FISHER, Minn. - Genuine, bright, spreading from ear to ear it's a smile that is burned into the memories of area residents.

It's Dru Sjodin's smile, flashing in every image of a photo tribute to the young woman whose life and death changed the entire region and, some hope, will change the entire nation, with the introduction and discussion of Dru's Law. The measure potentially could create a national sex offender public database.

WDAY logo
listen live
watch live
Newsletter signup for email alerts

Sjodin's smile shone in a series of photos, as part of a presentation by her mother, Linda Walker, and boyfriend, Chris Lang, at which they encouraged youths to be mindful of their surroundings and to be open about witnessed abuse as a way to prevent abuse and protect themselves from harm.

Students in grades 7 to 12, from schools in Fisher, and Climax, Minn., attended the presentation. Community members, armed with a deep respect for Walker's courage and strength, also attended the event.

"When something like this happens, and it's so close to home, it's personal. We have daughters, granddaughters," said Arlene Schipper, from Crookston. "Linda Walker is very strong. That is what drew me here today, the strength of those two; I admire them."

Sjodin has been described as everyone's daughter, sister, friend. From the day she was abducted from the parking lot of the Columbia Mall in Grand Forks, to the day her body was found in a ravine on the outskirts of Crookston, and even now people in the community have followed her story.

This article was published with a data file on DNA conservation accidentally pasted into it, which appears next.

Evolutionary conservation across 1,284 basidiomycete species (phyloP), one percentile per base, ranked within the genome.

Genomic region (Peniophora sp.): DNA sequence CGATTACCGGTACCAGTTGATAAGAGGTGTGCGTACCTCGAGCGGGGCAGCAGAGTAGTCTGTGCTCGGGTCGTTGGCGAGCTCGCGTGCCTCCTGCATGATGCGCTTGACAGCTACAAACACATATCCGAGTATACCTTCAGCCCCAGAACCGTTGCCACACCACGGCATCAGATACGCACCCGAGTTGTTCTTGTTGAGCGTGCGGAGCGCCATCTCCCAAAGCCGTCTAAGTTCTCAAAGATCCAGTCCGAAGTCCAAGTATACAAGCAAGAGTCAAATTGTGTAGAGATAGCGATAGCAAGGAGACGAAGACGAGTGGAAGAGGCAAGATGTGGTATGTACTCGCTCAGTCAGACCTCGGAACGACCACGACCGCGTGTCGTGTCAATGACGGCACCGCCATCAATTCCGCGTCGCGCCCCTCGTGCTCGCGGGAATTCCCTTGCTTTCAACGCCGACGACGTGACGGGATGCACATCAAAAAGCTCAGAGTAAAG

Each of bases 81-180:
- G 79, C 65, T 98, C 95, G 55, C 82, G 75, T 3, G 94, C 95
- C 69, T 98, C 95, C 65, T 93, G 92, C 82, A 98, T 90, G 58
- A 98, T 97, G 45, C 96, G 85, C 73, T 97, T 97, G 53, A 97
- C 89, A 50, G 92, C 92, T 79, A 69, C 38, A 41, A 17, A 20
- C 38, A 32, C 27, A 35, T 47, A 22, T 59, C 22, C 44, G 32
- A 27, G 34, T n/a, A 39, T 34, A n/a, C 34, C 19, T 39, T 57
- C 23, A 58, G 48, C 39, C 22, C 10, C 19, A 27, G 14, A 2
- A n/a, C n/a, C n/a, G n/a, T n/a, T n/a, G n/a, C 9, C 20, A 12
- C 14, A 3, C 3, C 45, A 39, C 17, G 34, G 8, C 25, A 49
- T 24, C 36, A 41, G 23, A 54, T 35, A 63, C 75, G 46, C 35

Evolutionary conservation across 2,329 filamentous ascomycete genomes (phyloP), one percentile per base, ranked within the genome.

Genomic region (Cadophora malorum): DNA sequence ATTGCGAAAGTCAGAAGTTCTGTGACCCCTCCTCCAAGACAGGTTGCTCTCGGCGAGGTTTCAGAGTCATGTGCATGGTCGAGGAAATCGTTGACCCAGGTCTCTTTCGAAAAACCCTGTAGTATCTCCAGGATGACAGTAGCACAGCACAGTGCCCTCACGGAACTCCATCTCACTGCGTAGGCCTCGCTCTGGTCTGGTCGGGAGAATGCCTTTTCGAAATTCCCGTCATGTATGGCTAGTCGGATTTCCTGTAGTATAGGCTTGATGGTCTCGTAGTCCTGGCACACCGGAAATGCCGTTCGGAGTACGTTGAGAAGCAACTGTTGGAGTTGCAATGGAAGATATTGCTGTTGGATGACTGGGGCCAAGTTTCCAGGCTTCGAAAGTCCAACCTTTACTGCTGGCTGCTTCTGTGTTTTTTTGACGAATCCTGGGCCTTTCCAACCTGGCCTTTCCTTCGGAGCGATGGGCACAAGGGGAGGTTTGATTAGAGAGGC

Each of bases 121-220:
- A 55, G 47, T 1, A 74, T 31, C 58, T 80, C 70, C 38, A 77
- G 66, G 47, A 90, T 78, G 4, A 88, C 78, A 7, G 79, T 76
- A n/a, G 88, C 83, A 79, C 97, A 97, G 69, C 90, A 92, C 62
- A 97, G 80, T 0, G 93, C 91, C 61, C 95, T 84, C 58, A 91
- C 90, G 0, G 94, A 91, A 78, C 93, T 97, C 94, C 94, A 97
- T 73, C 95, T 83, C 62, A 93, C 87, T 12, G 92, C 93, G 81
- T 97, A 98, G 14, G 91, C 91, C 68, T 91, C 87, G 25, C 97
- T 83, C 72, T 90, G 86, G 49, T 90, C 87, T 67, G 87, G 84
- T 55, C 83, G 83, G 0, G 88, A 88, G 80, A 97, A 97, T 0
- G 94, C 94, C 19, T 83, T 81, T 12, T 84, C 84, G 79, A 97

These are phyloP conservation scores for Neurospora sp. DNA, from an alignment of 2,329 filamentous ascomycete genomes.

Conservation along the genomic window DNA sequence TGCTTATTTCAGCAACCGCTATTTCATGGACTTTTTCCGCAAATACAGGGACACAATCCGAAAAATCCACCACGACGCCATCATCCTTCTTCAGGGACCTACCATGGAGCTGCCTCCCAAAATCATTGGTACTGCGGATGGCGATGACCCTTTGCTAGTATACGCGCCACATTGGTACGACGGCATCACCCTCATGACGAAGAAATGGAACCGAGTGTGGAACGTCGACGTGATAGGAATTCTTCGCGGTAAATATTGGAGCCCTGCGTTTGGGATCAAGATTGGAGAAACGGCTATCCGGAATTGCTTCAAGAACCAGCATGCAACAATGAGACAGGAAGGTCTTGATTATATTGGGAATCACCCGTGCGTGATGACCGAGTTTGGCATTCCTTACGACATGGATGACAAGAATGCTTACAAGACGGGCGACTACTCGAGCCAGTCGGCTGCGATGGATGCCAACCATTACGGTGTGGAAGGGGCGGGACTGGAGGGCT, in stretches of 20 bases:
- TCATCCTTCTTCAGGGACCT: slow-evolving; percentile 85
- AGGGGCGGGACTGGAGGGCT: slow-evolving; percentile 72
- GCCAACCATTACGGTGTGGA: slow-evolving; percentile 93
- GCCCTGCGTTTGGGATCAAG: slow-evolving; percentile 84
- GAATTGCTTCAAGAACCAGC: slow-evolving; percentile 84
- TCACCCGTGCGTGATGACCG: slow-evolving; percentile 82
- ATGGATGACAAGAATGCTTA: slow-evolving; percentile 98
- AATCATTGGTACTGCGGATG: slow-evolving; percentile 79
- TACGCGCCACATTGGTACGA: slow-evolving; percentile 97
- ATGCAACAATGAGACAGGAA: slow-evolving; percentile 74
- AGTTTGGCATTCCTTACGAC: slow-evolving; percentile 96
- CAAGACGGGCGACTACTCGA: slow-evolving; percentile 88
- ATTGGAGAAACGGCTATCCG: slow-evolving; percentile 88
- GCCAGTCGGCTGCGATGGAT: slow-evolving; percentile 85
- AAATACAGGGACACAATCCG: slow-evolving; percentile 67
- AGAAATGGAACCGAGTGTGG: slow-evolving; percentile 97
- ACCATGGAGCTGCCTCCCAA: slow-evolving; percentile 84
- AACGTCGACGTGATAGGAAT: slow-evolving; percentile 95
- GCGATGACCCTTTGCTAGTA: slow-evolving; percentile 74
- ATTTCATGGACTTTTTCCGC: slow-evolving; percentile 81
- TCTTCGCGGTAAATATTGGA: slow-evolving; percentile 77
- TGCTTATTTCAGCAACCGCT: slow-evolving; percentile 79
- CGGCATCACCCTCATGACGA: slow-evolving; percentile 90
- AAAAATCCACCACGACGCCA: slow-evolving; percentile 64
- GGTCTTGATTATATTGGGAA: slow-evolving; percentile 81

Alfonso Rodriguez Jr., 51, a convicted sex offender from Crookston, is being held in connection with Sjodin's abduction and death.

"How she left us, how she was taken, is a dark subject," Walker said.

Walker and Lang answered several prepared audience questions and listened and responded to comments from the audience.

"It's hard to talk, but harder not to," Lang said.

Amy Trudeau, the school's prevention specialist, said that one reason for inviting Walker and Lang to speak was so that students, some of whom spent time digging through snow on hands and knees looking for any sign or clue to Sjodin's disappearance, could talk about their experiences.

"I knew Fisher and Climax had been deeply involved with the search," Trudeau said. "I think this helps, to bring back memories, and talk about them (the students) had a lot of questions today."

The music stopped for heartbeats during the presentation, which showed a streaming photo display with Sjodin as a child, pictured with family and friends, growing into a young woman as the articles pertaining to her disappearance became a focal point. But the images of Sjodin's life continued after a message that read "it's far too easy to remember how you died."

The video presentation ended with Sjodin's voice message and the ding of a bell.

"A bell indicates that someone has died has been murdered by violence," Walker said.

Walker also talked about a self-defense class at UND taught by Kay Mendick, where, in a three-day course, women can learn how to protect themselves.

Walker said that, ultimately, she would like to encourage schools to look at the course or similar courses to make them available for students.

As a parting gift for the Fisher school, Walker presented a copy of Gavin De Becker's "The Gift of Fear: And Other Survival Signals that Protect Us from Violence," a book that shows readers how to spot even subtle signs of danger before it's too late.

"I gave this book to Dru inside, I wrote 'as you travel, may you always be aware,'" Walker said.

Walker and Lang encouraged community members and students to check out, a Web site that discusses Dru's Law.

"We hope that through her voice we can continue on," Walker said.